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Council Corner: Getting acquainted with Traci Darrow

Since this is my first Council Corner after being appointed to the City Council on Feb. 21, I thought I should let readers know more about me.

Who is this person? Where did she come from?

I was born and grew up in Lebanon, Ore. Although I am a fifth-generation Oregonian, only one line of my family has been in Oregon since Oregon Trail days. So in many ways I am an example of the American melting pot.

My paternal grandfather was half Native American. My paternal grandmother was a child of Scottish immigrants who came to Oregon during the Dust Bowl. My maternal grandfather was from an early American family who first settled in Tennessee and then migrated to Oregon via the Oregon Trail and homesteaded near present-day Brownsville. My maternal grandmother was a first-generation immigrant whose family came through Ellis Island. They were from eastern Europe and eventually settled in Scio, at the time a Slavic community. I was very close to my grandmother and learned from her several Czech exclamations, which, once translated to English, should not be used in polite conversation.

I was never a particularly athletic child. I joined the middle school softball team. We were allowed an extra infield position called a rover, basically an additional shortstop. My very astute coach would evaluate the opposing team’s batters and strategically place me in the area she felt the ball was least likely to land.

I moved to Ashland in 1984 for two reasons: it was far away from the cement skies of the Willamette Valley and also as far south as I could go and not pay out-of-state tuition. In those days one could still (mostly) work their way through college, and I did so waiting tables at Munchies and typing exams in the Social Science office. My children are aghast when I tell them I graduated college without the use of a computer or the internet. They look at me completely perplexed, so I usually add something like “and we communicated through cave painting as well.”

I graduated from then SOSC in 1989 and I credit any early successes to several key individuals who believed in me and gave me opportunities to prove myself:

Former Bloomsbury Books co-owner and State Rep. Nancy Peterson was a friend, a mentor and, when I needed it, an adopted mother as well. I miss her acutely at times.

Professor Bill Meulemans made political activism seem edgy and exciting, and Professor and former City Councilor Don Laws had an in-depth knowledge of public administration and a talent for evaluating policy between the practical and the vision.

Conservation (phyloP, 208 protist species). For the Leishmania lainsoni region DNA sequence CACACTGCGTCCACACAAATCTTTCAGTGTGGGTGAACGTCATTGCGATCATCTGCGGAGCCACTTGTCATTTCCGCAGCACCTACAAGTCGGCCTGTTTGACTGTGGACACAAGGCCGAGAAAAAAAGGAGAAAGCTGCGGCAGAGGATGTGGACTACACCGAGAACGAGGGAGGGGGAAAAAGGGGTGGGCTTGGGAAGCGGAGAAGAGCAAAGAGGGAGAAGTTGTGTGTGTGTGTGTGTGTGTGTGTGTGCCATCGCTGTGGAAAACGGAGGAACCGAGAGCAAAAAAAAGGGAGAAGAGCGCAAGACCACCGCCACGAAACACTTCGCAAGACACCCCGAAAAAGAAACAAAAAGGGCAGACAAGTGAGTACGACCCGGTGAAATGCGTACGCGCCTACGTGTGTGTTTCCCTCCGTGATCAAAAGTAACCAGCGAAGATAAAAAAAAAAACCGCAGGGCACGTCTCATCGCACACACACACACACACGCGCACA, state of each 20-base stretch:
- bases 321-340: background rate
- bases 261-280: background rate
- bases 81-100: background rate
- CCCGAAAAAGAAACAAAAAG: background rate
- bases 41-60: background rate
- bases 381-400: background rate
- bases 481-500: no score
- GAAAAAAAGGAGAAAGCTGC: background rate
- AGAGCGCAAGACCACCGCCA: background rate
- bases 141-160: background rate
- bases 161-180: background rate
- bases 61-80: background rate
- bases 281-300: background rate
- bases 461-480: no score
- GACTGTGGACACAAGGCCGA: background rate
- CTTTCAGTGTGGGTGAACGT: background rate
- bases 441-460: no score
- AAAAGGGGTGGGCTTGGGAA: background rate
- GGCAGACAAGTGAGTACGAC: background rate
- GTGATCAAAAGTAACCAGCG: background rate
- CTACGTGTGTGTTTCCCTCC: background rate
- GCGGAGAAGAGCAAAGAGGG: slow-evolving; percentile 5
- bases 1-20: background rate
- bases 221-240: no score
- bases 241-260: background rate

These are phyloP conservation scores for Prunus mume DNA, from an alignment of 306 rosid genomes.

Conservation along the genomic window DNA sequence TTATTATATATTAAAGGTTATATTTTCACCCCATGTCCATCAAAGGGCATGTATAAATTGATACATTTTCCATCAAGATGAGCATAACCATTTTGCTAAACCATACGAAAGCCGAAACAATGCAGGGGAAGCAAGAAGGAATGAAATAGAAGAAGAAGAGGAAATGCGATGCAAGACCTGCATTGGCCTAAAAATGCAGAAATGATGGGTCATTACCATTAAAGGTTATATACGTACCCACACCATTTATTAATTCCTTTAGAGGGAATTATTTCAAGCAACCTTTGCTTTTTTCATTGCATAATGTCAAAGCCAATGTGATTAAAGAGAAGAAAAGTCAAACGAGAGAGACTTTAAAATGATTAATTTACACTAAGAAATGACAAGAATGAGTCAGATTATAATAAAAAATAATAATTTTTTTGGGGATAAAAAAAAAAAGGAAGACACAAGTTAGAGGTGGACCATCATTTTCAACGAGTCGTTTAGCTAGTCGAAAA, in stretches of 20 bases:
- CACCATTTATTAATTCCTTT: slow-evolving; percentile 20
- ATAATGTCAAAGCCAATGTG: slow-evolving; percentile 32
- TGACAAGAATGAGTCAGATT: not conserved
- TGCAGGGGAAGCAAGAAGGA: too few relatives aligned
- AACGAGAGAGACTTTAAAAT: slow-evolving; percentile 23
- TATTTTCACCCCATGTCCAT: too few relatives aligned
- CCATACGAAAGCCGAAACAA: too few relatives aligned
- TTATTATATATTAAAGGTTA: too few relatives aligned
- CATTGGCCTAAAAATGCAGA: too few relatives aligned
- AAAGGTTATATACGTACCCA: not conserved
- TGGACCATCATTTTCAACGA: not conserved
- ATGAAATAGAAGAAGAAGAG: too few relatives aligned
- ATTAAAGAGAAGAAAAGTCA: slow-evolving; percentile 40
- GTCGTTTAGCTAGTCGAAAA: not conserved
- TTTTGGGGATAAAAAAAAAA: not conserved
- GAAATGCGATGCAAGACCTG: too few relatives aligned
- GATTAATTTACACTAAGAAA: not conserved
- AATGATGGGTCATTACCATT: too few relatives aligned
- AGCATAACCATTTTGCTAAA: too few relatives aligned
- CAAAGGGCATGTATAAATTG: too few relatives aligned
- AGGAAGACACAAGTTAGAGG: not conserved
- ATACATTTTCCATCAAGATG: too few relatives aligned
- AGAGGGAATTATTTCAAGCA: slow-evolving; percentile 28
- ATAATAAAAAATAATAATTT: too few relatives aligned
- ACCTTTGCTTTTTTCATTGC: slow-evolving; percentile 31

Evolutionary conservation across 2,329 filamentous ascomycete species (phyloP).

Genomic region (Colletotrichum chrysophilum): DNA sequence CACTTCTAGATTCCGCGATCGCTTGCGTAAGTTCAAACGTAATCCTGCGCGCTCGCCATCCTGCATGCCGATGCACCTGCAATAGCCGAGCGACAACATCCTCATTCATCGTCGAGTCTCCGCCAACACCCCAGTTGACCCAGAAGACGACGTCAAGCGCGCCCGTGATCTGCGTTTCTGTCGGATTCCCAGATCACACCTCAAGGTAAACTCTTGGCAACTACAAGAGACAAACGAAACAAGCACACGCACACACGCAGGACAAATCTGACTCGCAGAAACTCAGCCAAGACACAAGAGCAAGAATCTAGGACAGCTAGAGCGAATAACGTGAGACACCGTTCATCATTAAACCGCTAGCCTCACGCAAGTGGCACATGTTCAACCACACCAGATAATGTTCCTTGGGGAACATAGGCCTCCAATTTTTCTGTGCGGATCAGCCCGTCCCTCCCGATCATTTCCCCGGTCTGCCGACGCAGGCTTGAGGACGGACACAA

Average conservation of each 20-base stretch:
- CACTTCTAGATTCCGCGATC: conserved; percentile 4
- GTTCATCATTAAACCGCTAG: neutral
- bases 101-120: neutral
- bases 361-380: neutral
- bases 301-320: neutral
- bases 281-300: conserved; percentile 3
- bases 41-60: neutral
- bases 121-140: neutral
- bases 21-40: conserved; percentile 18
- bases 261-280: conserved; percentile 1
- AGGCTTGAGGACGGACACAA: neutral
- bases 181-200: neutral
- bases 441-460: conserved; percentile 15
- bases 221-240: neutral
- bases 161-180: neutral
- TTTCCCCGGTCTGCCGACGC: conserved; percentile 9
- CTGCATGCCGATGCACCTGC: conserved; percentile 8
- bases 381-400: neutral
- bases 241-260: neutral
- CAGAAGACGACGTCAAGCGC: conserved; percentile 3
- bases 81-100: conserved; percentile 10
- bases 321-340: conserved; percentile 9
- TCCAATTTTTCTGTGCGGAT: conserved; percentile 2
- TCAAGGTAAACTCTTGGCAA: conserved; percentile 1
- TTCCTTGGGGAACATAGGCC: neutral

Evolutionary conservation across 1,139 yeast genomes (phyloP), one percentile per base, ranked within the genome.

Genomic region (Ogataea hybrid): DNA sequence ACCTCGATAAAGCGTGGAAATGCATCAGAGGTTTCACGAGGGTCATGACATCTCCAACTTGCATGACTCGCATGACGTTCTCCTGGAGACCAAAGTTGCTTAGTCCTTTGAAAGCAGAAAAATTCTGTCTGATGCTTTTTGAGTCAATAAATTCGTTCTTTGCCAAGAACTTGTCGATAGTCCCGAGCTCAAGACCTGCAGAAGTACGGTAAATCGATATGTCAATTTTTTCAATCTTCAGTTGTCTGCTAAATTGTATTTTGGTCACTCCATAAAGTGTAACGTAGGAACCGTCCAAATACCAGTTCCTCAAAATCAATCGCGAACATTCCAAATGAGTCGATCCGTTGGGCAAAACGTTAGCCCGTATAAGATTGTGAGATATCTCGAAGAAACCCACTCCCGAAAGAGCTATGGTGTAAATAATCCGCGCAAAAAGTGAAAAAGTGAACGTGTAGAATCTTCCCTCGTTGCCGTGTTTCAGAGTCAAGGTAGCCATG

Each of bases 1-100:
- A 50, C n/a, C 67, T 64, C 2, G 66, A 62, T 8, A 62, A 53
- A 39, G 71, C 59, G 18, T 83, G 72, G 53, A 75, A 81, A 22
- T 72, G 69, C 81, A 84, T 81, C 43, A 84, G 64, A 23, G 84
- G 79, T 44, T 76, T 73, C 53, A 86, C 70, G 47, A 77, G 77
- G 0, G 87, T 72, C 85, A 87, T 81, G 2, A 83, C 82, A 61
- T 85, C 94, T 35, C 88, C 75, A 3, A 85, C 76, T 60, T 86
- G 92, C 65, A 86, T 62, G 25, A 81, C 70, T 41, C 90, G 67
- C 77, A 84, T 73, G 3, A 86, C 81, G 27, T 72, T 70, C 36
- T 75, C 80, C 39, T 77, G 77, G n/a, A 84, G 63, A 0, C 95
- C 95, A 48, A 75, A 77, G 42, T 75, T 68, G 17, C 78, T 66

I worked early years in the state Legislature and on campaigns between sessions. As history would have it I moved back to Ashland permanently in 1996 to open the then first-ever U.S. Senate office outside the Willamette Valley for U.S. Sen. Ron Wyden, who has an unshakeable commitment to representing all of Oregon. I worked the southwest Oregon region and learned a tremendous amount on innumerable issues. I would also occasionally arrange unscheduled constituent outreach events at HomeTown Buffet, as the senator and I shared an affinity for their macaroni and cheese and fried chicken.

I returned to school and graduated with honors from the OHSU School of Nursing in 2007. I worked in acute care, dementia care, mental health and dialysis. I also worked community health as an RN Case Manager and also on a leadership team navigating the realities of health care reform. My experience working in health care reaffirmed my dedication to working with the underserved in our community. This is, and will remain, one of my highest priorities.

I have a blended family now and my almost-adult children are a constant reminder to me that I never know as much as I think I know. I also see the planet through their eyes.

Climate change will affect them and their children in ways I cannot fathom. I have stated that the actions we take on climate change will be the measure of how history judges our generation. But that is for another Council Corner.

— Traci Darrow is a member of the Ashland City Council.